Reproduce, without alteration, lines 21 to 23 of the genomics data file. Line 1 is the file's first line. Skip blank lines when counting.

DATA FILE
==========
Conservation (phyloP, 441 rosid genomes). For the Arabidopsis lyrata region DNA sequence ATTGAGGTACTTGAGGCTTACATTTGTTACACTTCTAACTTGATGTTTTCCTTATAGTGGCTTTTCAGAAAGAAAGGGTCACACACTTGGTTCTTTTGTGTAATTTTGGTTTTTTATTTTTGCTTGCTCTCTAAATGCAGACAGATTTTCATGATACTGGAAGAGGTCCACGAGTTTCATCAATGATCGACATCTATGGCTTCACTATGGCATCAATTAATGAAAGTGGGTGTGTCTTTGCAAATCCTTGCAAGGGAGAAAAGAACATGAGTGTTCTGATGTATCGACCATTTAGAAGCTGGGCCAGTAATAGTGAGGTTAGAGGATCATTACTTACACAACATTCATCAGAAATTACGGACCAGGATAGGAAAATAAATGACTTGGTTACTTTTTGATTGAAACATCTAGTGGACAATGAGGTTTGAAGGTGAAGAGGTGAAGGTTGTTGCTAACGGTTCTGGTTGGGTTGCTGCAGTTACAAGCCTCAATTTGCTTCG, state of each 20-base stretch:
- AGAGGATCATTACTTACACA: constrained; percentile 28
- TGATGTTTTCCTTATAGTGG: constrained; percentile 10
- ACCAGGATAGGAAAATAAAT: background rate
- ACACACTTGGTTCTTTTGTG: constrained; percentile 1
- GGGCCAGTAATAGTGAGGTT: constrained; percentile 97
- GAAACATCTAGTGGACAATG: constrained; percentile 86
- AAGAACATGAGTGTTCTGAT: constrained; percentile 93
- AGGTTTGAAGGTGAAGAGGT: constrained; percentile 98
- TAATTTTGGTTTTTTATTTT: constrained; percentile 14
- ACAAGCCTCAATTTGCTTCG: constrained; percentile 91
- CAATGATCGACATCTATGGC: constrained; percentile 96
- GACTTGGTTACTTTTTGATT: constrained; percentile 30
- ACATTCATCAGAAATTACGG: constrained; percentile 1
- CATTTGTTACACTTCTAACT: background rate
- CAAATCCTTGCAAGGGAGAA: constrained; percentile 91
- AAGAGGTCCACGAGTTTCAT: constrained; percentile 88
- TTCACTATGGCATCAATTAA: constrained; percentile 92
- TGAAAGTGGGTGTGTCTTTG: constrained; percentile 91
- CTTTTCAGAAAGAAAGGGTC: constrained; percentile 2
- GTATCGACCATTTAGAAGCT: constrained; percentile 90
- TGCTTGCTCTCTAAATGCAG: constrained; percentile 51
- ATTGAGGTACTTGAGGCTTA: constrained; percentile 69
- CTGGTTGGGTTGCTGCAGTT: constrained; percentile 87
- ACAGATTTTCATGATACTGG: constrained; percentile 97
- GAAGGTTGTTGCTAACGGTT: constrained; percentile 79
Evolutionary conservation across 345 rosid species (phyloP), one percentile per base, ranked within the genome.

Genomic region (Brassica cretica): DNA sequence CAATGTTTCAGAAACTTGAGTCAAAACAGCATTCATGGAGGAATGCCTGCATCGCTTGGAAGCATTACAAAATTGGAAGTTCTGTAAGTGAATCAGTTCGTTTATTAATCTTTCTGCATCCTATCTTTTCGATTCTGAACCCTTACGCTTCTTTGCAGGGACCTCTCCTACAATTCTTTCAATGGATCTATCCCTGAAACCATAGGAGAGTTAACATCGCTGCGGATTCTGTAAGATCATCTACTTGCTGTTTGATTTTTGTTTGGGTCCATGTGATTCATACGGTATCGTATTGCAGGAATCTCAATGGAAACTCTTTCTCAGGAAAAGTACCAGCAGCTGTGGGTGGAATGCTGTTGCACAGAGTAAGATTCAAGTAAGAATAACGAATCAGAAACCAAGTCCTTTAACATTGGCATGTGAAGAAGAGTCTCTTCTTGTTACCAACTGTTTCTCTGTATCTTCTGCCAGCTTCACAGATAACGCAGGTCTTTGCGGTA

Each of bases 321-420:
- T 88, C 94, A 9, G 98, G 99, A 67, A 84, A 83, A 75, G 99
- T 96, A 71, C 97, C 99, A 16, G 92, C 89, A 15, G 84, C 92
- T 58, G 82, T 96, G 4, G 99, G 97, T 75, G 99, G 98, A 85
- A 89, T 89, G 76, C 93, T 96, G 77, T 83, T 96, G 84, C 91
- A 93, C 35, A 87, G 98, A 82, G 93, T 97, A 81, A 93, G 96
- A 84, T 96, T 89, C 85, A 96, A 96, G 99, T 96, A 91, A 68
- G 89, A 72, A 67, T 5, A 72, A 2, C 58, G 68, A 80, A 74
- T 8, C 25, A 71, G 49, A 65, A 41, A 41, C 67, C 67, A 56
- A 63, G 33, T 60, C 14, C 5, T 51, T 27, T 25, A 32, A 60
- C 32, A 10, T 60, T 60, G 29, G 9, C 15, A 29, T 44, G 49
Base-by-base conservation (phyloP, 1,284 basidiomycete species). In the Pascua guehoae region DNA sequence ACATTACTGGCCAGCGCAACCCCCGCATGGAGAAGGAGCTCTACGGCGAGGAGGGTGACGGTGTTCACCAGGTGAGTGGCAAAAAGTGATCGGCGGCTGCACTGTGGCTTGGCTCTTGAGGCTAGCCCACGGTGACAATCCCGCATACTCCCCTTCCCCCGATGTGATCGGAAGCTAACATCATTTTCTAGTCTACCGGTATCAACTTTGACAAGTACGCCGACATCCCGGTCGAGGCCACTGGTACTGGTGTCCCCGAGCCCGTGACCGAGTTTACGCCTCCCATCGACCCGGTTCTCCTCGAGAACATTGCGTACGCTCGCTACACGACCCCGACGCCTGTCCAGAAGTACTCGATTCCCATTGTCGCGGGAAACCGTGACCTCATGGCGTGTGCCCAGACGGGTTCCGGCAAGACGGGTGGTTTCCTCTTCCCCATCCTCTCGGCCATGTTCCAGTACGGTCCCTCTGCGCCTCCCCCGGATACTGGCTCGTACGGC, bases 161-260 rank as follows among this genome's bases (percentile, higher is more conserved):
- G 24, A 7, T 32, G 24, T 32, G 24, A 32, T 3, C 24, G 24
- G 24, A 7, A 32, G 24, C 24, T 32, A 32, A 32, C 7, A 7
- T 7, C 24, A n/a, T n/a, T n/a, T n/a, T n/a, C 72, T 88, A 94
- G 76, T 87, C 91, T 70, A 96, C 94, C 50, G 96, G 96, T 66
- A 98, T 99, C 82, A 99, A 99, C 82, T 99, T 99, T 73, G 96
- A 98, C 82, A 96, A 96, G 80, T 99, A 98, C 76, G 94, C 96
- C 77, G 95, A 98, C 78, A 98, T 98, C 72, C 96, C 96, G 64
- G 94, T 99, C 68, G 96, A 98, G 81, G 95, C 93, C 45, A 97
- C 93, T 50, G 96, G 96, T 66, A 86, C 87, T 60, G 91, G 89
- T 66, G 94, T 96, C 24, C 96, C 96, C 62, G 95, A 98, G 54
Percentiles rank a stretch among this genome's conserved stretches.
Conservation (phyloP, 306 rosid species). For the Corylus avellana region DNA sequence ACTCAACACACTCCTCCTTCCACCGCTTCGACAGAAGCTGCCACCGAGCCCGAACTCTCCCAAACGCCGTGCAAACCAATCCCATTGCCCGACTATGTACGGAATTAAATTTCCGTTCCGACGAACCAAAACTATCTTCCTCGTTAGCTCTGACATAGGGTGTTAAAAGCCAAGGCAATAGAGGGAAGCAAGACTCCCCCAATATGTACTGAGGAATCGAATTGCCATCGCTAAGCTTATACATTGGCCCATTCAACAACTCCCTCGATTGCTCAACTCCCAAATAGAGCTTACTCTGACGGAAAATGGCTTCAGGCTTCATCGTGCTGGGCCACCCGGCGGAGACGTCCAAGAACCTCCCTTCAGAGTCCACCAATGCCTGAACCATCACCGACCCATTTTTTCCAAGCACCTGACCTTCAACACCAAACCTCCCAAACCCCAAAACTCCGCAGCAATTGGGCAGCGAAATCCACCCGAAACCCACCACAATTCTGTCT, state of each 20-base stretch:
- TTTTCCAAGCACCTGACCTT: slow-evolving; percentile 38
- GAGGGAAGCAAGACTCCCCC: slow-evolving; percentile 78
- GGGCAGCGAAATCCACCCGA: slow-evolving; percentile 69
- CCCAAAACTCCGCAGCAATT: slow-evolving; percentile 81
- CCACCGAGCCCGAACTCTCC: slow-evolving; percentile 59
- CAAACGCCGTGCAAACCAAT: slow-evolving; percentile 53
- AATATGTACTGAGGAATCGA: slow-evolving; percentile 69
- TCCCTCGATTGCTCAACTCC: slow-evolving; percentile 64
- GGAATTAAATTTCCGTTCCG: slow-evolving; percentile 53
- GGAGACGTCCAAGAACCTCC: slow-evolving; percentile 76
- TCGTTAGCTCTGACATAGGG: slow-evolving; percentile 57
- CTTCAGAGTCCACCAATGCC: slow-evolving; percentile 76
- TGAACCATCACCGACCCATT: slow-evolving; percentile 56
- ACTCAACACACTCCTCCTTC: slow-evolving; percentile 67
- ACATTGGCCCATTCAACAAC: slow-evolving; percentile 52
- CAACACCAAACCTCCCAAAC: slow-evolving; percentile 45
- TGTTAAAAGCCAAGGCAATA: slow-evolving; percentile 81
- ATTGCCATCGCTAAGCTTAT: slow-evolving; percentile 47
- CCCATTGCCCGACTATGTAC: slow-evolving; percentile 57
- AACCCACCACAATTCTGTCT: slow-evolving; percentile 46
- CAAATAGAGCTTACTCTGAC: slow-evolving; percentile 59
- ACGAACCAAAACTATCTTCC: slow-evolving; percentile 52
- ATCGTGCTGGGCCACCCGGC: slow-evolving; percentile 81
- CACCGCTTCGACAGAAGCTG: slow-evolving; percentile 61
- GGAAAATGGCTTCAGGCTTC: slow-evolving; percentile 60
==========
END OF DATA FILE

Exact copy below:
- GTATCGACCATTTAGAAGCT: constrained; percentile 90
- TGCTTGCTCTCTAAATGCAG: constrained; percentile 51
- ATTGAGGTACTTGAGGCTTA: constrained; percentile 69